The GMOS-N detector issue reported on March 2 has largely been resolved by the full thermal cycle performed between March 2 and 3. The extended bright columns on amplifiers 7 and 12 are no longer present. The narrow bad column of hot pixels on amplifier 5 persists and saturates in longer science exposures. The following figure shows the hot column in an overscan-subtracted bias image (as marked by the blue arrow).
The GMOS-N detector has shown new bias features since an uncontrolled warm-up of the detector on February 26, 2022 . These features consist of a narrow bright column on amplifier 5, and broader bright columns on amplifiers 7 and 12. As a first measure to address this new issue, a full thermal cycle of the detector is being performed starting from today. GMOS will be unavailable for the next couple of nights until the thermal cycle is complete.
GMOS-S is unavailable due to the re-appearance of the CTE problem on CCD1, plus high noise structure on CCD2. Troubleshooting started on Monday and is currently ongoing.
After a thermal cycle performed over the weekend, the detector amplifier #5 is back to its normal perfromance. CCD1 CTE is also nominal, and OIWFS performance is OK after the successful repair that had been performed during September. Therefore GMOS-S is back at full capacity.
GMOS was installed on the telescope, but it is not available yet due to the issue with CCD2 on the GMOS detector array, which features enhanced noise structure. The troubleshooting will be carried away during this week.
UPDATE (Sep 03): the repair work will extend through mid-September. The reason for this is that one of the optical components of the OI probe needs to be re-attached to the pickoff arm after it was found loose. The work will also involve the corresponding optical alignment check.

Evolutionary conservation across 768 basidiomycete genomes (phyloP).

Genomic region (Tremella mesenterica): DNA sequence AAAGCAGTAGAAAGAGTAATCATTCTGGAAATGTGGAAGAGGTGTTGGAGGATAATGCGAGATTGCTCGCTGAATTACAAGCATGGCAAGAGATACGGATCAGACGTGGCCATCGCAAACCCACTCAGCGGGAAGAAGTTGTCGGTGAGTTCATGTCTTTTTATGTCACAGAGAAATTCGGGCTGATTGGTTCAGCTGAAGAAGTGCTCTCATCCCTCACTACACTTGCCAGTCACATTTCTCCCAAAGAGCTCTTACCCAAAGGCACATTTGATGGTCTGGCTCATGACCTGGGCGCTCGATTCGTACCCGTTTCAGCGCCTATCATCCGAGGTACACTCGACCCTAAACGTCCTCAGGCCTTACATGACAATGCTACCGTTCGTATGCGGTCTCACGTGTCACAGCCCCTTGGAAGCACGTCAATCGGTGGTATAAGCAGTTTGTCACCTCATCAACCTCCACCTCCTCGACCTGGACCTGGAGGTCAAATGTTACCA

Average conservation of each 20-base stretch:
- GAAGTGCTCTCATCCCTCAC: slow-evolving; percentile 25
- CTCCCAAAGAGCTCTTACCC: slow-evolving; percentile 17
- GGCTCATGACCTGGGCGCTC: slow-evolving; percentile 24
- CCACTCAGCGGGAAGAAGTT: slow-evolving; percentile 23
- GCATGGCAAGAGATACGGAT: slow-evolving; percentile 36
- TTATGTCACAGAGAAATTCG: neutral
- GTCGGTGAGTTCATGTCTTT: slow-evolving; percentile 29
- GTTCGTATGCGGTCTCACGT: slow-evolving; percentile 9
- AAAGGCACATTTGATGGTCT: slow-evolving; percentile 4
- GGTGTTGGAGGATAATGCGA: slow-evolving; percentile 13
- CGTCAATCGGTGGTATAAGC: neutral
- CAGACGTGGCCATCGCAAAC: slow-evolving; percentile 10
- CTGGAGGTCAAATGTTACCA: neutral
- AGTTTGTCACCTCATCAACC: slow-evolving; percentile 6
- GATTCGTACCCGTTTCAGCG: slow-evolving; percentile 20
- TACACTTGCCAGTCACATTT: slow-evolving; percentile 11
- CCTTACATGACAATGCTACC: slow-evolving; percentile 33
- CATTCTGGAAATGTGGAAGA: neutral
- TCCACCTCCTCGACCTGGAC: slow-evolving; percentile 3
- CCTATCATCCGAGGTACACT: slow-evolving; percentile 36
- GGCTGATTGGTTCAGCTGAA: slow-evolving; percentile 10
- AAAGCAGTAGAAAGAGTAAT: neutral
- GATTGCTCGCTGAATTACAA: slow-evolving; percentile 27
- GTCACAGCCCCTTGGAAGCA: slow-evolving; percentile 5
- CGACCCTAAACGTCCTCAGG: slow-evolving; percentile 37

Due to a mechanical failure, The GMOS-S OIWFS will be out of service at least for the rest of August. A repair plan at the CPO Instrument Lab is being worked on. As a consequence of this situation, GMOS-S will be available only with PWFS2 as guiding option.
It was recently reported that the observed counts in spectra seemed to be lower than expected on CCD1 for some programs - also, odd emission-like features (‘spikes’) were noticed in the CCD1 portion on stellar spectra that are known to be featureless. All this applies only to data acquired during the ‘bad-CTE’ periods of CCD1, i.e. between:
As Gemini South resumed nighttime operation, GMOS-S was checked out during last weekend and started operating in queue mode. To be noted is that the CCD1 CTE problem reported on Jan10, 2020 is still present, meaning that programs using the N&S mode for spectroscopy are potentialliy affected, as well as IFU programs. These programs will remain on hold, with the exception of programs where this issue has no impact on the science (e.g. region of interest outside of CCD1)